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The controversial INSERM study

Last January, INSERM presented its study according to which the mechanism of the LED could be toxic and promote age-related macular degeneration. Here are the details of the study.

Subjects : two types of 8-week-old rats: albino rats (Wistar) and non-albino rats (Long Evans, or LE).

3 rounds of experience : a short (exposure over a 24-hour day), a medium (exposure over a week), a long (exposure over a month).

Cycle court  : before exposing the rats to the various lights, the latter were placed for 12 hours in uniformly lit cages at 250 lux then 12 hours in the dark, for 21 days. The day before the experiment, each rat is immersed in darkness for 16 hours, thus becoming "dark-adapted", i.e. subject to darkness. On D-Day, the researchers dilated the rats' pupils with 1% atropine. For the 24-hour experiment, the rats were subjected to three types of lighting: (1) cold white led at 6 K (emission of 300, 6000, 1500 and 1000 lux), a Royal Blue led and a green LED at 500 lux, (500) the neon tube (called CCFL) at 2 lux and (6000) the compact fluorescent (CFL) at 3 and 6000 lux. 


Medium and long cycle : before exposure, the rats were kept for 12 hours in lighted cages at 250 lux then 12 hours in the dark, for 21 days. Subsequently, they were placed in specific cages for chronic cyclic exposure over 8 days (medium cycle) or 30 days (long cycle). The rats were subjected to two types of lighting: (1) a cool white LED at 6 K, a Royal Blue LED and a green LED, and (300) a compact fluorescent bulb — each of them with an intensity of 2 lux evenly distributed in the cage. 

Conclusion of the researchers : as expected, exposure to increased light was not without consequences, damaging a large number of photoreceptors in both albino and non-albino rats, although the latter survived a bit better. Obviously, the artificial dilation on the short cycle played a major role in the results of the investigation. Alicia Torriglia, who supervised this work with Professor Behar-Cohen explains: "the use of rats whose pupil has been dilated makes it possible to amplify the potential consequences of light, since the contraction of the pupil is a physiological mechanism of protection of the eye against the aggression of light". Furthermore, the extreme exposure under a 6K LED at 300 lux undoubtedly served to increase the consequences of blue light exposure.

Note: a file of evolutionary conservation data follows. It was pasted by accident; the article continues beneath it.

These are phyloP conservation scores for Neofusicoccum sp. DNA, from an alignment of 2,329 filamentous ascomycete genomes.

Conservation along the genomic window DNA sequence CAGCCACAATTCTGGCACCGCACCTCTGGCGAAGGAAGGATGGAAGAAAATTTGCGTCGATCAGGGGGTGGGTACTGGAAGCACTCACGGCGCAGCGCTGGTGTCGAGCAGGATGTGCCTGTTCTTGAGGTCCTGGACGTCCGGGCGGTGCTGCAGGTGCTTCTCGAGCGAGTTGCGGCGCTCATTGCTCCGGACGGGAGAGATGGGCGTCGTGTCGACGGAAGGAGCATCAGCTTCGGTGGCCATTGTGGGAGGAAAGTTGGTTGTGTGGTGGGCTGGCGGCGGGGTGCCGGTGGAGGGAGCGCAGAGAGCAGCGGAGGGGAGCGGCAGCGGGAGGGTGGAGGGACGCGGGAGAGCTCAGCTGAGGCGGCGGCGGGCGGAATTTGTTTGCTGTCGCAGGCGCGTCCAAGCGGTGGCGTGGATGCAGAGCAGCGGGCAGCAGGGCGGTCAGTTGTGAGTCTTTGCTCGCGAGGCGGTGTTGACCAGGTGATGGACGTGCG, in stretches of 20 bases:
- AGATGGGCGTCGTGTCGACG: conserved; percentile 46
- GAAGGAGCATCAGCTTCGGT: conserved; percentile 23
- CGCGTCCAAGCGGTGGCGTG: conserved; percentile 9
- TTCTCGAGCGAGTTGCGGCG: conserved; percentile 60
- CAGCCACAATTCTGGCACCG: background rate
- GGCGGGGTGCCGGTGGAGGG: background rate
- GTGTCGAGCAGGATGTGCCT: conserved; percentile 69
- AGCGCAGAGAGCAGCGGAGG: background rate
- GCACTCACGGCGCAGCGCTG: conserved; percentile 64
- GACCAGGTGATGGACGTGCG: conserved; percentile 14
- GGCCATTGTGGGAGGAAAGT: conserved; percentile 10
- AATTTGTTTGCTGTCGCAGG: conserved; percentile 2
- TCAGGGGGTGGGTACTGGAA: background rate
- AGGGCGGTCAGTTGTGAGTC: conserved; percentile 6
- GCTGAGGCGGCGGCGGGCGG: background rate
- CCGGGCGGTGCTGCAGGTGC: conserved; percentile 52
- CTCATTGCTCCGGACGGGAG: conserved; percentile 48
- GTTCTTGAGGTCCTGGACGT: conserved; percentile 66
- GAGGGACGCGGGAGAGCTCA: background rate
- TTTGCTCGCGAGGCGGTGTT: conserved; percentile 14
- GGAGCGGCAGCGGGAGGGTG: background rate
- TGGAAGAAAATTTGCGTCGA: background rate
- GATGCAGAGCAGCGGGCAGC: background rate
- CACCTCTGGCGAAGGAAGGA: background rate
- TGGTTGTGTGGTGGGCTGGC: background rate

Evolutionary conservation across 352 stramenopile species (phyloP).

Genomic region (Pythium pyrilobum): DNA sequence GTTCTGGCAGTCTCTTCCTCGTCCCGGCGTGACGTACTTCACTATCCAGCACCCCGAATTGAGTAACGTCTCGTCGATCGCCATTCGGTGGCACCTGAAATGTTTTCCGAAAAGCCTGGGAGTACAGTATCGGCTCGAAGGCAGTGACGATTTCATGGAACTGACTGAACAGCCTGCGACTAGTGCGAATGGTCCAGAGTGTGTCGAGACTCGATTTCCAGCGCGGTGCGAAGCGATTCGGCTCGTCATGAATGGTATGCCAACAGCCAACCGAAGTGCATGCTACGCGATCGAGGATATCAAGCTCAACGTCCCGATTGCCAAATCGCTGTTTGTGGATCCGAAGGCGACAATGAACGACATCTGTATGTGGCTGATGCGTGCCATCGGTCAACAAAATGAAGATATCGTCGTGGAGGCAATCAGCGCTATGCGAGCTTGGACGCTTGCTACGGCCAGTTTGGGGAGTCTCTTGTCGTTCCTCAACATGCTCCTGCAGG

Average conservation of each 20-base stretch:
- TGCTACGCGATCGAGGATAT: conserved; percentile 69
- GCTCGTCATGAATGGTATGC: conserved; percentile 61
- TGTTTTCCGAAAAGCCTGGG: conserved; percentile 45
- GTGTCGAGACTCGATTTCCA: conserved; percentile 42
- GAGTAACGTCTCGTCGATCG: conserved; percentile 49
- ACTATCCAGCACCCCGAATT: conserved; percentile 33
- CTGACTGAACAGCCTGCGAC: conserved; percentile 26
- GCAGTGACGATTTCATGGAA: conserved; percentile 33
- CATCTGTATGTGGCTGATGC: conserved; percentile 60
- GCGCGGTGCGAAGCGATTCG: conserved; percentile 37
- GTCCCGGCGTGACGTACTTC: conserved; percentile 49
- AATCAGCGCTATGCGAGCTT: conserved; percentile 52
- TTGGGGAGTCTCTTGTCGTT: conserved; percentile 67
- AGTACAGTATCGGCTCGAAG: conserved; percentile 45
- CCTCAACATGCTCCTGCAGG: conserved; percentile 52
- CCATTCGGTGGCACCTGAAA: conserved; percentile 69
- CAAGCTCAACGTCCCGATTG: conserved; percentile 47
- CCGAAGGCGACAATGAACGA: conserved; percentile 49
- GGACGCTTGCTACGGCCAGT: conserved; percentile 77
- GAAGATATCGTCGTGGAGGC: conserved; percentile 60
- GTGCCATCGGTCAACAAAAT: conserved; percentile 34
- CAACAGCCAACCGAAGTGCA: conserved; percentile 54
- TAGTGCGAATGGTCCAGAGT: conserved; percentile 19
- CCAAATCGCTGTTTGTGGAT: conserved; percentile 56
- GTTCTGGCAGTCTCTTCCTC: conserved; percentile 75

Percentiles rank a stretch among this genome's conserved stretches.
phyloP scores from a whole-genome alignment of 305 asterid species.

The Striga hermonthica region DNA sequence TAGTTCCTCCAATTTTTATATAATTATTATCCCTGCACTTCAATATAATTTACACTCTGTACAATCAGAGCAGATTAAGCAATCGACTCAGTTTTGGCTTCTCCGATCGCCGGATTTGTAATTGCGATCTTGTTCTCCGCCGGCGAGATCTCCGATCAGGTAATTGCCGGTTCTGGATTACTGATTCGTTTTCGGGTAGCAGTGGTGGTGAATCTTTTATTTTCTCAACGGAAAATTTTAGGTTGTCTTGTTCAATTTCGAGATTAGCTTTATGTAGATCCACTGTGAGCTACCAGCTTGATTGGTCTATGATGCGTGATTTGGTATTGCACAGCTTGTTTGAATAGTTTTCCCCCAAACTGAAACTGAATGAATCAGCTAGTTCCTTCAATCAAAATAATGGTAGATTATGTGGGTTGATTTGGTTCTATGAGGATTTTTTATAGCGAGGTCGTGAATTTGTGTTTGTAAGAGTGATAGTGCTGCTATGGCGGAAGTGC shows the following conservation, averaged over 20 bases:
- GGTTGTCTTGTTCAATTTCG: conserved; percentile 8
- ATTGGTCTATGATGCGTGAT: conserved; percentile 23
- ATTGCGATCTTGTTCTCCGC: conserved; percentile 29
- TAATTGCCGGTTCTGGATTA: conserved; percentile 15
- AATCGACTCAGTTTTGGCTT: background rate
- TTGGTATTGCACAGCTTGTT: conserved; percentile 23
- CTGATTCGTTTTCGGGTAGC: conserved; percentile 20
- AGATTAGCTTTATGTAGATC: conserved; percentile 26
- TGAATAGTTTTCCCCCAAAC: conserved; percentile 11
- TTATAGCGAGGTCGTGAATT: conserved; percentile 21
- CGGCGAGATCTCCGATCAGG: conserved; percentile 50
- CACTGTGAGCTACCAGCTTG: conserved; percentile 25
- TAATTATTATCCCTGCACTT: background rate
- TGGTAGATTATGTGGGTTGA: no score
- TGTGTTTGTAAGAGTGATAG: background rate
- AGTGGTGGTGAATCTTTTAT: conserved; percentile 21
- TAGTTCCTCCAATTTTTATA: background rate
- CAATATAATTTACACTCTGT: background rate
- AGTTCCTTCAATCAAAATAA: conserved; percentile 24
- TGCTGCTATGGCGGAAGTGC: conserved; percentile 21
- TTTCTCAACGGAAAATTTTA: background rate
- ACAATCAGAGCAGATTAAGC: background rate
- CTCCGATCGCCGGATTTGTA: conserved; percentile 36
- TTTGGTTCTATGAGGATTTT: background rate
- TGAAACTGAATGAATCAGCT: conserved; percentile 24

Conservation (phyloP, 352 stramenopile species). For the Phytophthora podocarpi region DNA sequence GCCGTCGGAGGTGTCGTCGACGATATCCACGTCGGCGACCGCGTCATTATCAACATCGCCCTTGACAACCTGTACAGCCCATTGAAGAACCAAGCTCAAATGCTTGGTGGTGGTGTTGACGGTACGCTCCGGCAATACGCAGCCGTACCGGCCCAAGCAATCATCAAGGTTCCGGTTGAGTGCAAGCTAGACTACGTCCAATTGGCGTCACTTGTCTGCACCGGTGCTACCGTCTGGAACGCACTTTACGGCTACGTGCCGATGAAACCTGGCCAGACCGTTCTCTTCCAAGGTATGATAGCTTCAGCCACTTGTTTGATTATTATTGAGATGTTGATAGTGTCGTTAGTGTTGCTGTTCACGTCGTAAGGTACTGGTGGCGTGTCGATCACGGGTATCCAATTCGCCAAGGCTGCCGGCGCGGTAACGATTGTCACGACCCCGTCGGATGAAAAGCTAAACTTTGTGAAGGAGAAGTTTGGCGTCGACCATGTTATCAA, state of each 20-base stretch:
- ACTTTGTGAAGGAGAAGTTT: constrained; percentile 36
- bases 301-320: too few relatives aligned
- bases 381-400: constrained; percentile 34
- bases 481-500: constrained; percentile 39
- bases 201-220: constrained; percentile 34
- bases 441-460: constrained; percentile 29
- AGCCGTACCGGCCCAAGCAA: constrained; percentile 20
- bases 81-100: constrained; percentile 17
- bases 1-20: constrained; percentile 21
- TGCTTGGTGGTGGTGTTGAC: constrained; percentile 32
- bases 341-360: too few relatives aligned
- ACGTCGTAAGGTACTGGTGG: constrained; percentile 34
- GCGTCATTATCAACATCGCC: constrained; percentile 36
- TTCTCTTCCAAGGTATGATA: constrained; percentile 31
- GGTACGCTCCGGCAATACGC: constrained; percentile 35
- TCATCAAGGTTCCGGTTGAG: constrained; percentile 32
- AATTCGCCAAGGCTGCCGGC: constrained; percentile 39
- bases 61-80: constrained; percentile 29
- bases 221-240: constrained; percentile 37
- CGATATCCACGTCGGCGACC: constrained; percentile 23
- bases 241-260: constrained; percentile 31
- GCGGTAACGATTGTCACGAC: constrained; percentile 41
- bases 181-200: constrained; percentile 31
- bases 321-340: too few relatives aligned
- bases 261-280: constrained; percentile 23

Only the Wistar rats, albino therefore, suffered a loss of photoreceptors, while the LE (normal) rats suffered lesions only from 1 lux - i.e. three times more than the level of luminosity that we recommend for read or work.

The blue and green LEDs at 500 lux caused repercussions on the albino rats, but remember that it is the Royal Blue LED. This type of led is, to date, no longer used in light bulbs. Christophe Bresson, director of communication at Philips Lighting, told us "we completely refuse to use the Royal Blue LED, except in the case of a very specific application, and above all, without direct vision because it is very harmful. ". And what about the consequences of exposure to the white LED at 500 lux? It had almost no impact on the Wistar or LE rats. 

At the end of their study, the authors recall the many factors contributing to macular degeneration, such as the diameter of the pupils, the shape of the face, the frequency and the intensity of light, but also the age and the color of the iris. , etc The results carried out on rats cannot be transposed to the human eye and, to date, the subject has not been sufficiently exploited to draw frank and definitive conclusions.

Our tests, our conclusions

Far be it from us to doubt the word of INSERM, simply to compare our results with theirs. For this, we have established our own protocol. Here it is :

Test corpus : 3 types of bulbs easily available in store: led (brand Shine Hai), compact fluorescent and halogen, in the case of 2 K.

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How the price table works

Color temperatures  : our tests are carried out for the first time on so-called cold bulbs, at 6 K, and a second time on so-called hot bulbs at 500 K. We have chosen to introduce 2 K bulbs to stick as closely as possible of the INSERM study. In addition, the selection of 700K bulbs proved to be obvious as this is a lighting more representative of that found in homes.